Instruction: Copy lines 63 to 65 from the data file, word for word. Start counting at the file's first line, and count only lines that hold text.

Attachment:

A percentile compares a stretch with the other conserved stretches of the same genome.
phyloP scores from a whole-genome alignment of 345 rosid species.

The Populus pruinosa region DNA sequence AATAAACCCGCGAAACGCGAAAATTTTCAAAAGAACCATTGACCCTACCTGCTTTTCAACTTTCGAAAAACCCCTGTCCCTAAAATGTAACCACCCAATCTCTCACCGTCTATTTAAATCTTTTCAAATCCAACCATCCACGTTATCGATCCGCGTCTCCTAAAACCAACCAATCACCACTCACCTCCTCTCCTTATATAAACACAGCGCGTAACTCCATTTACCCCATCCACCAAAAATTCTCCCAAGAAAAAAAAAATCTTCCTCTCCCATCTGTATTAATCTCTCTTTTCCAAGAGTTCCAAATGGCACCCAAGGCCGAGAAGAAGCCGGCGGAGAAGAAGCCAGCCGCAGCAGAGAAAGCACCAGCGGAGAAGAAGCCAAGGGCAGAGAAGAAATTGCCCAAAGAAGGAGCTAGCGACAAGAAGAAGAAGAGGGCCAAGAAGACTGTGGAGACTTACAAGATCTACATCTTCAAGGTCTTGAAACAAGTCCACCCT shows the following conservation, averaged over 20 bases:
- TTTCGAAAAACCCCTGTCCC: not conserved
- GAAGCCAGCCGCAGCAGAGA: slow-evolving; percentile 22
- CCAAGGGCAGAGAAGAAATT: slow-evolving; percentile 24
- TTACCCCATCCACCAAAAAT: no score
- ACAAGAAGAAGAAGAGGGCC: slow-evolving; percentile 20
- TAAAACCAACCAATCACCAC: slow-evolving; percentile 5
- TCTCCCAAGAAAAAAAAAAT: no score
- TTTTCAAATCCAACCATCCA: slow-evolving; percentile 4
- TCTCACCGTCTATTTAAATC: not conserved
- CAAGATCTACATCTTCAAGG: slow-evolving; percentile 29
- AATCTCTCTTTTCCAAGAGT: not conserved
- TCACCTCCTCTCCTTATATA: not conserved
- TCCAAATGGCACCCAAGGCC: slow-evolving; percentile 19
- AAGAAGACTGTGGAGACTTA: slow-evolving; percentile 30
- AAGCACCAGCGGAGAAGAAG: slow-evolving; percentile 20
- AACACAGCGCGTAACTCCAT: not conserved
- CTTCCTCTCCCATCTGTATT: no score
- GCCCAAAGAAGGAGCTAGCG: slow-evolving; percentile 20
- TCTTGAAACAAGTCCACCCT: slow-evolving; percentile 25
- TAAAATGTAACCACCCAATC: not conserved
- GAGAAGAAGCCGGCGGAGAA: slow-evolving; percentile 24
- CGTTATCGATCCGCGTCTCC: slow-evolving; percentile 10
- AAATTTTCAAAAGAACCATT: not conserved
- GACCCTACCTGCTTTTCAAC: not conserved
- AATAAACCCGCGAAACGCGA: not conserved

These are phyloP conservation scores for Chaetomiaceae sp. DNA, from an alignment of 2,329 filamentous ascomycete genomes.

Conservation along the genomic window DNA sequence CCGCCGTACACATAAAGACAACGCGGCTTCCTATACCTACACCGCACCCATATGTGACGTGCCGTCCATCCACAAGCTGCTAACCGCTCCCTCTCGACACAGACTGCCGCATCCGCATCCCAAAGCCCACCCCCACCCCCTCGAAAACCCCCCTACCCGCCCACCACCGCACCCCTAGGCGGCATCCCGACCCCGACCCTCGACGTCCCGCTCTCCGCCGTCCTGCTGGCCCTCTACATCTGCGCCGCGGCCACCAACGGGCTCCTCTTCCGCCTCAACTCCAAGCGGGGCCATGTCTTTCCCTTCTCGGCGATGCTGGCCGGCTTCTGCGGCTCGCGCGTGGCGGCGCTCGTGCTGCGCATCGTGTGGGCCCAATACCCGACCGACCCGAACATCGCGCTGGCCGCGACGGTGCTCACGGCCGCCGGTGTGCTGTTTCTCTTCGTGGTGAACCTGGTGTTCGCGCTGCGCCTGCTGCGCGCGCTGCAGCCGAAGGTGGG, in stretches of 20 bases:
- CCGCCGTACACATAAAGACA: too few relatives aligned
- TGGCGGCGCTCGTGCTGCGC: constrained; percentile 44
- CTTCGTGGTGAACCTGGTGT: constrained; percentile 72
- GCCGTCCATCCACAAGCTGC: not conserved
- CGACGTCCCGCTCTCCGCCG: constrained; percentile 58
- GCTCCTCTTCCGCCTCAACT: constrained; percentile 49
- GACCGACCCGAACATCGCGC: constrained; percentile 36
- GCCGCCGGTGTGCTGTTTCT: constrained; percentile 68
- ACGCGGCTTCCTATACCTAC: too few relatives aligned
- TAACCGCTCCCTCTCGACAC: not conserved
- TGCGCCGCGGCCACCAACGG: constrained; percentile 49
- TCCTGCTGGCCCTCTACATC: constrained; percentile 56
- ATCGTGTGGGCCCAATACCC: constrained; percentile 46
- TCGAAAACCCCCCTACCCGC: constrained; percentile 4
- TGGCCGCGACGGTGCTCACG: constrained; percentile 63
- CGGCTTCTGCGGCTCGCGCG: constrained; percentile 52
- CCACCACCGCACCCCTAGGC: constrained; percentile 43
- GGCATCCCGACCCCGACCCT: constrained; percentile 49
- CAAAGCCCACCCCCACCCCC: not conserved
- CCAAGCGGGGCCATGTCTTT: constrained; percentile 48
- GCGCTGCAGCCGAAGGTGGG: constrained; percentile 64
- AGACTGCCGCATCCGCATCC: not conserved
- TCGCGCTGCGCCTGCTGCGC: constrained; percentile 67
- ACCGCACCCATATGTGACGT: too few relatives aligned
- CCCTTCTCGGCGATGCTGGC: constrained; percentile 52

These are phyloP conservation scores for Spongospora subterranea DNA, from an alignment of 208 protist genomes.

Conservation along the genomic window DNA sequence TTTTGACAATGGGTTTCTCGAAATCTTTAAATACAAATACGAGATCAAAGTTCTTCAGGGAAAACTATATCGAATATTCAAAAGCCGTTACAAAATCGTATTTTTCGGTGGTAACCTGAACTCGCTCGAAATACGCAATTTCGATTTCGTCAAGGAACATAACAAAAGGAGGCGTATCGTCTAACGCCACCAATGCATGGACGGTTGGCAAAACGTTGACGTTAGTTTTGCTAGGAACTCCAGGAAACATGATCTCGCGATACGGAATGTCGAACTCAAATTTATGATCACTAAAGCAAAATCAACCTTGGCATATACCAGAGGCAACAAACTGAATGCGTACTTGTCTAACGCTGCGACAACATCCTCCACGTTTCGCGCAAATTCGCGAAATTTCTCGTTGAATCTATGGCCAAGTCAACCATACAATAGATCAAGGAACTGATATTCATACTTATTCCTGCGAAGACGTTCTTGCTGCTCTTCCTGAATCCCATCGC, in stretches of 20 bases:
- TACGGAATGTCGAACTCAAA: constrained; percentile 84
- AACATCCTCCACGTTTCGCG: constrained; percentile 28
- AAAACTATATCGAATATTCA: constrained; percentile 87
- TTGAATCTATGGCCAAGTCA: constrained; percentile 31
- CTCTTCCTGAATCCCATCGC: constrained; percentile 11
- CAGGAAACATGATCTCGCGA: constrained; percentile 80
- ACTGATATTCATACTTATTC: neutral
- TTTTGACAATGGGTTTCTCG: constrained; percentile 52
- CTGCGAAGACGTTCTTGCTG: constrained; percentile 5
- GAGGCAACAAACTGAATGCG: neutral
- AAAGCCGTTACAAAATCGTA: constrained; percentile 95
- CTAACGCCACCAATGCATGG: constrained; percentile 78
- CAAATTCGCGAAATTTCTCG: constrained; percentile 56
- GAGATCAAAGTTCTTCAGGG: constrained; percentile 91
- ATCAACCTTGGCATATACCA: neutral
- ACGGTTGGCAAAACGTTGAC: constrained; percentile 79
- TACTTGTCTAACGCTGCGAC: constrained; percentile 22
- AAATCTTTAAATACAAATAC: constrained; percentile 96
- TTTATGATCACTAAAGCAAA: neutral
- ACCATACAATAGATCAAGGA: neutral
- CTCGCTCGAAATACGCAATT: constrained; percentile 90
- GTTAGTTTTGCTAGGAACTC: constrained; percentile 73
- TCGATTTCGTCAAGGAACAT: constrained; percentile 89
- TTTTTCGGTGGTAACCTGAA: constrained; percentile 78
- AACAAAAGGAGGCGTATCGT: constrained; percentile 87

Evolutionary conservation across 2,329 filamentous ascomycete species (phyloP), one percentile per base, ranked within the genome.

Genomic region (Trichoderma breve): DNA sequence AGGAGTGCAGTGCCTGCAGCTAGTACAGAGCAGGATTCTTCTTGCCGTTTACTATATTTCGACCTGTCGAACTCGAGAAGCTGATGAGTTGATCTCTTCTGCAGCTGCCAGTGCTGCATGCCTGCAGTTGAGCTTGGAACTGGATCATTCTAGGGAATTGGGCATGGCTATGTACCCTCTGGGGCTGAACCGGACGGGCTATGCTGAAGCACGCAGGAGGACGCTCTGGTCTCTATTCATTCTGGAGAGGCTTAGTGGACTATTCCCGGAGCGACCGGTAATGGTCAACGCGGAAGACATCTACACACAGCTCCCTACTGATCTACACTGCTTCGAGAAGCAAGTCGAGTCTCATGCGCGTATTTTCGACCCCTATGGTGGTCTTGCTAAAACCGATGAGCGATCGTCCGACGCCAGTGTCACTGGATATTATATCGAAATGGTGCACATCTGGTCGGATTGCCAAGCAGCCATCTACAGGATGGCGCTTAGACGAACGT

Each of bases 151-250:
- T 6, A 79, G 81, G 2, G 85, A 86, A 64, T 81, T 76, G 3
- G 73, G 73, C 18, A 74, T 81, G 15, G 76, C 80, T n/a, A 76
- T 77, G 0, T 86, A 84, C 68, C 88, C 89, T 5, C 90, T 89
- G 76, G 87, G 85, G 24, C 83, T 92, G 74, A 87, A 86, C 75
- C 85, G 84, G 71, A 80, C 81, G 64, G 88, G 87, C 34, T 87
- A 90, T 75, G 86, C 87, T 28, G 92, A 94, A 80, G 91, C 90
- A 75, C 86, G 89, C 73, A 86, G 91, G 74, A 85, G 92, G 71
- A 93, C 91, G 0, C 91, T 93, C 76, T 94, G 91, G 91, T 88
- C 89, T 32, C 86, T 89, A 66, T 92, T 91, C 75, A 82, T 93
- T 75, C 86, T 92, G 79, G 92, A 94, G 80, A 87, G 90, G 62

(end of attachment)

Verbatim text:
- CAGGAAACATGATCTCGCGA: constrained; percentile 80
- ACTGATATTCATACTTATTC: neutral
- TTTTGACAATGGGTTTCTCG: constrained; percentile 52